Tuesday, March 31

Souffle Trails



In so many ways, spring is a remarkable season to watch unfold. As the snow slowly recedes, we see birds return, days lengthen, lakes open and creeks babble. We also witness the earth begin to bake--literally--under the spring sun.

The baker in me is always fascinated by this. As the frost is heated out of the ground, it makes the soil rise, much like a souffle baking in an oven. The effect is most noticeable on trails that have been heavily trod during the winter, where our feet and snowshoes have driven the frost deeper into the earth. These trails rise high and light, sometimes with a delicate crust that breaks away when you step on it.

Like a souffle, the effect is short-lived. Soon the frost is dissipated and the ground settles back down. And it makes me think it's about time to dig out my souffle cake recipe again.


Chocolate Souffle Cakes
Serves 4

These little cakes are great for entertaining, as they must be prepared in advance and need only a little last-minute effort to get them on the table when you're ready for dessert. You can make the batter and hold the filled dishes in the fridge for up to 24 hours, or freeze them for up to a month. After you've finished your dinner main course, pop them in a preheated oven for about 20 minutes and serve them simply garnished and hot from the oven. Recipe can be doubled or tripled.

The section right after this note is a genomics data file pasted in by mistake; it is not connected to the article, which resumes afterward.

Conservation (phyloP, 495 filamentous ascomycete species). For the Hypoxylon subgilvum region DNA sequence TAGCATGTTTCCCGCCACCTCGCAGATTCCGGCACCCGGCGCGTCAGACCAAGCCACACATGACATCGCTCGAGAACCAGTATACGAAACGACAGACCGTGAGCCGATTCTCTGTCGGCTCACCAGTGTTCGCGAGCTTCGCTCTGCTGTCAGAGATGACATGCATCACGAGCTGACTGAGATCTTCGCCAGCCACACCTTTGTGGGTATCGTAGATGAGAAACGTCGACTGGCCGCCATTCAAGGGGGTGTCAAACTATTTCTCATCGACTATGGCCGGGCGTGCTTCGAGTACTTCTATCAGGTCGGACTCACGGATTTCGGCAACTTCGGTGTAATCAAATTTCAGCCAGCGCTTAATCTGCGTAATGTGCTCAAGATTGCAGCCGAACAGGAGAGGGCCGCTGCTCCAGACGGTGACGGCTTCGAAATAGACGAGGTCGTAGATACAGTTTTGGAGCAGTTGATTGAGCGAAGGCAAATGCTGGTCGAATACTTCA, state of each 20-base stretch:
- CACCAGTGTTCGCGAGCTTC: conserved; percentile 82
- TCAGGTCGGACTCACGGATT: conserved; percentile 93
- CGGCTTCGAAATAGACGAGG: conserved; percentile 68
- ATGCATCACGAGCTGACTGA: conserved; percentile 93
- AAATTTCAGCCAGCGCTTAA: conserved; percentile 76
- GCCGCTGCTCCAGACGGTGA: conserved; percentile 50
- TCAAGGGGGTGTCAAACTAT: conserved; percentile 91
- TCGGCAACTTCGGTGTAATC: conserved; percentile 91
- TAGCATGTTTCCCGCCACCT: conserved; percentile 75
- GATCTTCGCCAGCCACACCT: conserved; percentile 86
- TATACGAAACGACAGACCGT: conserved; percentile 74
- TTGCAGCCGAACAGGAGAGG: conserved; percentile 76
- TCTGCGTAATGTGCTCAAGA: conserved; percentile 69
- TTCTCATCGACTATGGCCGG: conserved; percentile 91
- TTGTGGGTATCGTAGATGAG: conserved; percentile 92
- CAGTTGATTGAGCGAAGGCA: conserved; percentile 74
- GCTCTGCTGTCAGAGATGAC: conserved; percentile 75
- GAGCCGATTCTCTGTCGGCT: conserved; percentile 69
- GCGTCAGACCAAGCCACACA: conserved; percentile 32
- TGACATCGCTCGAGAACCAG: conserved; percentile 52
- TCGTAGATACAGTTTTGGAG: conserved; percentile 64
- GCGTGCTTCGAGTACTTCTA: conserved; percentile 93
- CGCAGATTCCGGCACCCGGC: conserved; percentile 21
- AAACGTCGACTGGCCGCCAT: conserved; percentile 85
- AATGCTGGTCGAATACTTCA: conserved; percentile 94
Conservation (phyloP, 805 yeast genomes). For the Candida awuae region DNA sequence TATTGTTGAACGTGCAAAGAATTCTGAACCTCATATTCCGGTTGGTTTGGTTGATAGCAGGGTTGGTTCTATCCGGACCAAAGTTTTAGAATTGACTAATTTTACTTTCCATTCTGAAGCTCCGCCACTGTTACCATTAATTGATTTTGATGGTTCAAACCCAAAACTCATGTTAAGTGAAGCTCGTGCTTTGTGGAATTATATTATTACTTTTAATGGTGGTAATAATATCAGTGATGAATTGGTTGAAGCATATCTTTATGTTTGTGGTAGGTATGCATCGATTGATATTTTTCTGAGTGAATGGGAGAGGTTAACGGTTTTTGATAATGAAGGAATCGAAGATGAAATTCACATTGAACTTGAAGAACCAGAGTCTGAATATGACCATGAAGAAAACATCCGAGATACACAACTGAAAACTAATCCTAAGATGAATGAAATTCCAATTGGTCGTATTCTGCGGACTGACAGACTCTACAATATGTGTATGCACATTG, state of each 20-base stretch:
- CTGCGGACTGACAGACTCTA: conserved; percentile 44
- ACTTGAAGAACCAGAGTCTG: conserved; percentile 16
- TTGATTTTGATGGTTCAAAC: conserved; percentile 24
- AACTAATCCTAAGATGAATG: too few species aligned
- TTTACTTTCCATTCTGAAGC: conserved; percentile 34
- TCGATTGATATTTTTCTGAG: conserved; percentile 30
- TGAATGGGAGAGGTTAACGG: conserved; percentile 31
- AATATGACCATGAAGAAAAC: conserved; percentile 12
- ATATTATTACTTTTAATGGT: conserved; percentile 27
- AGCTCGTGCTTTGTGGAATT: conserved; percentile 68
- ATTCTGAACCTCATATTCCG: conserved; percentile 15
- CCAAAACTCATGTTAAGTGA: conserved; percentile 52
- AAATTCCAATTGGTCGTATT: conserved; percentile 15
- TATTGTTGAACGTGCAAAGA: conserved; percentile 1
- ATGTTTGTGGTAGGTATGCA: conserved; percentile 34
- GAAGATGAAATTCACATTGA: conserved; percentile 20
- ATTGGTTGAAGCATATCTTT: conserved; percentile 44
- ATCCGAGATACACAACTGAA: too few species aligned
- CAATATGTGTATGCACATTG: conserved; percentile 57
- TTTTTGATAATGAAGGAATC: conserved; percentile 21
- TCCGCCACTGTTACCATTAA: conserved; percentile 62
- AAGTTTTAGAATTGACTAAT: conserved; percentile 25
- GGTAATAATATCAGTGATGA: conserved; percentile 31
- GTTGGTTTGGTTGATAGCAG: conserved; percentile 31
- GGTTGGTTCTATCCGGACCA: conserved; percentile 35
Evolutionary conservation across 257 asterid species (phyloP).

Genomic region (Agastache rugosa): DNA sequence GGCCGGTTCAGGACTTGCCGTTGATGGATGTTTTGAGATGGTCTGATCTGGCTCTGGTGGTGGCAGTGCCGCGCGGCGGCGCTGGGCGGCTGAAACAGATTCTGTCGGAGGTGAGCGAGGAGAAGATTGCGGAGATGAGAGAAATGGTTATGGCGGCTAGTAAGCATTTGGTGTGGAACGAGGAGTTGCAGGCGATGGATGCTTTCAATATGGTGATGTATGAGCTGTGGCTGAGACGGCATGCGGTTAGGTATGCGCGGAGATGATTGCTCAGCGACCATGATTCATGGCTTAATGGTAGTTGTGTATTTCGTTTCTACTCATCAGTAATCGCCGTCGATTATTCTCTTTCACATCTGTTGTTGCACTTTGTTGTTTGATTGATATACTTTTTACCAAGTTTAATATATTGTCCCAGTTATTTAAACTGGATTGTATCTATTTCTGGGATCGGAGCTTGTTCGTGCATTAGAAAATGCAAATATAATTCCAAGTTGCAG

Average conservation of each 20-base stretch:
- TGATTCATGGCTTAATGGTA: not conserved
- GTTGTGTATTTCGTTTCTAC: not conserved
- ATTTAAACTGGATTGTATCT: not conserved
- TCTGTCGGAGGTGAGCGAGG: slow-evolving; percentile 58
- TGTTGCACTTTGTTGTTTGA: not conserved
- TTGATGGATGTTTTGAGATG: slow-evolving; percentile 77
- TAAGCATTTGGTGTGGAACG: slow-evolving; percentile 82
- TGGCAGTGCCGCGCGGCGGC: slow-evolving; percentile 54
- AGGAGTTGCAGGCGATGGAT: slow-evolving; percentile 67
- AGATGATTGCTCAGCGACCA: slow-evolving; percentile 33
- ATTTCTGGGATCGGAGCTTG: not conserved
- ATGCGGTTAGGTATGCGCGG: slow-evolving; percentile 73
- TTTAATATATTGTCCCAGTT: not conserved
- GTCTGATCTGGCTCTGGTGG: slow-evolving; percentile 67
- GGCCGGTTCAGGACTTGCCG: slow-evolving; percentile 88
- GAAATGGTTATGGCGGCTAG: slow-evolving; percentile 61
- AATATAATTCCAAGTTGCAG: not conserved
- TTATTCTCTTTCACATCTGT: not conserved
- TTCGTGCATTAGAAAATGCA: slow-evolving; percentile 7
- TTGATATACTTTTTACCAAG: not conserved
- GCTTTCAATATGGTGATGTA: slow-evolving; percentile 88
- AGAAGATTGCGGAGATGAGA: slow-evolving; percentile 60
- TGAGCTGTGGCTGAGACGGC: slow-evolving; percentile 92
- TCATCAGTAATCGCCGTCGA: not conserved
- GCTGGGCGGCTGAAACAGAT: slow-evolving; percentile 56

• 4 tablespoons (2 ounces) unsalted butter, plus more for the ramekins
  • granulated sugar for dusting
  • 2 tablespoons coffee-flavoured liqueur such as Kahlua (or water)
  • 1 teaspoon instant coffee granules
  • 4 ounces good-quality bittersweet chocolate, chopped
  • pinch salt
  • 1 teaspoon pure vanilla extract
  • 2 egg yolks
  • 3 egg whites, room temperature
  • 1/2 cup (2 ounces) icing (confectioner's) sugar

special equipment: four 6-ounce ramekins, about 3 1/2" diameter and 2" high